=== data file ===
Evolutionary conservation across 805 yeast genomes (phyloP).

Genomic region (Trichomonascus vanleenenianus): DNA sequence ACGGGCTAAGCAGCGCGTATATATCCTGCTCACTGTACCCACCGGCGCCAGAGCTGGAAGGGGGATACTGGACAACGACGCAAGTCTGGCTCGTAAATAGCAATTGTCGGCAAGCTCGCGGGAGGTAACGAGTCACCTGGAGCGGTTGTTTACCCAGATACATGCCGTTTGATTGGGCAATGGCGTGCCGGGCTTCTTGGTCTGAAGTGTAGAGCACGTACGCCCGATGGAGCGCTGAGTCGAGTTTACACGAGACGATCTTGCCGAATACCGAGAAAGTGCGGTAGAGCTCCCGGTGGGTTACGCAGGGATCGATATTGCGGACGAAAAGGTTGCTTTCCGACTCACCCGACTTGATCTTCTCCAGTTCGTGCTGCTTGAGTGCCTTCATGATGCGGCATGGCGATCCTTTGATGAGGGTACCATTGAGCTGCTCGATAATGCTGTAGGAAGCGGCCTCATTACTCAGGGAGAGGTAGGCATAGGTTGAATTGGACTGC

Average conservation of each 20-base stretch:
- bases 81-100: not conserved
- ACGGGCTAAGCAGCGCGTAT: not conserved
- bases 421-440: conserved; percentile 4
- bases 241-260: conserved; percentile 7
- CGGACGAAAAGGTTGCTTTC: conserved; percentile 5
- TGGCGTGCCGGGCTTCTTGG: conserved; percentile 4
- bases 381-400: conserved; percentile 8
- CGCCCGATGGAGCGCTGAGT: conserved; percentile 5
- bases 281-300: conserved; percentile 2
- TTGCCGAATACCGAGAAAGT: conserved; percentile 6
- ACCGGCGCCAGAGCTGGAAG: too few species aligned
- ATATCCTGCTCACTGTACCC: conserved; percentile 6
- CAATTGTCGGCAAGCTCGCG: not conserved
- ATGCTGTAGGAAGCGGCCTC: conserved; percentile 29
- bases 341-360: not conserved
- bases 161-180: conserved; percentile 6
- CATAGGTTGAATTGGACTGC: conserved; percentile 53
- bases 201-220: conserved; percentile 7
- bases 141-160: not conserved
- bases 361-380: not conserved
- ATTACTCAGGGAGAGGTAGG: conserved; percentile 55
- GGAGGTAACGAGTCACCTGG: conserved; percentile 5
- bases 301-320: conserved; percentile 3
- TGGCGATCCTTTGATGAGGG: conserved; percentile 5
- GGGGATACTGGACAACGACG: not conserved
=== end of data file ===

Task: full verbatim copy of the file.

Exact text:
Evolutionary conservation across 805 yeast genomes (phyloP).

Genomic region (Trichomonascus vanleenenianus): DNA sequence ACGGGCTAAGCAGCGCGTATATATCCTGCTCACTGTACCCACCGGCGCCAGAGCTGGAAGGGGGATACTGGACAACGACGCAAGTCTGGCTCGTAAATAGCAATTGTCGGCAAGCTCGCGGGAGGTAACGAGTCACCTGGAGCGGTTGTTTACCCAGATACATGCCGTTTGATTGGGCAATGGCGTGCCGGGCTTCTTGGTCTGAAGTGTAGAGCACGTACGCCCGATGGAGCGCTGAGTCGAGTTTACACGAGACGATCTTGCCGAATACCGAGAAAGTGCGGTAGAGCTCCCGGTGGGTTACGCAGGGATCGATATTGCGGACGAAAAGGTTGCTTTCCGACTCACCCGACTTGATCTTCTCCAGTTCGTGCTGCTTGAGTGCCTTCATGATGCGGCATGGCGATCCTTTGATGAGGGTACCATTGAGCTGCTCGATAATGCTGTAGGAAGCGGCCTCATTACTCAGGGAGAGGTAGGCATAGGTTGAATTGGACTGC

Average conservation of each 20-base stretch:
- bases 81-100: not conserved
- ACGGGCTAAGCAGCGCGTAT: not conserved
- bases 421-440: conserved; percentile 4
- bases 241-260: conserved; percentile 7
- CGGACGAAAAGGTTGCTTTC: conserved; percentile 5
- TGGCGTGCCGGGCTTCTTGG: conserved; percentile 4
- bases 381-400: conserved; percentile 8
- CGCCCGATGGAGCGCTGAGT: conserved; percentile 5
- bases 281-300: conserved; percentile 2
- TTGCCGAATACCGAGAAAGT: conserved; percentile 6
- ACCGGCGCCAGAGCTGGAAG: too few species aligned
- ATATCCTGCTCACTGTACCC: conserved; percentile 6
- CAATTGTCGGCAAGCTCGCG: not conserved
- ATGCTGTAGGAAGCGGCCTC: conserved; percentile 29
- bases 341-360: not conserved
- bases 161-180: conserved; percentile 6
- CATAGGTTGAATTGGACTGC: conserved; percentile 53
- bases 201-220: conserved; percentile 7
- bases 141-160: not conserved
- bases 361-380: not conserved
- ATTACTCAGGGAGAGGTAGG: conserved; percentile 55
- GGAGGTAACGAGTCACCTGG: conserved; percentile 5
- bases 301-320: conserved; percentile 3
- TGGCGATCCTTTGATGAGGG: conserved; percentile 5
- GGGGATACTGGACAACGACG: not conserved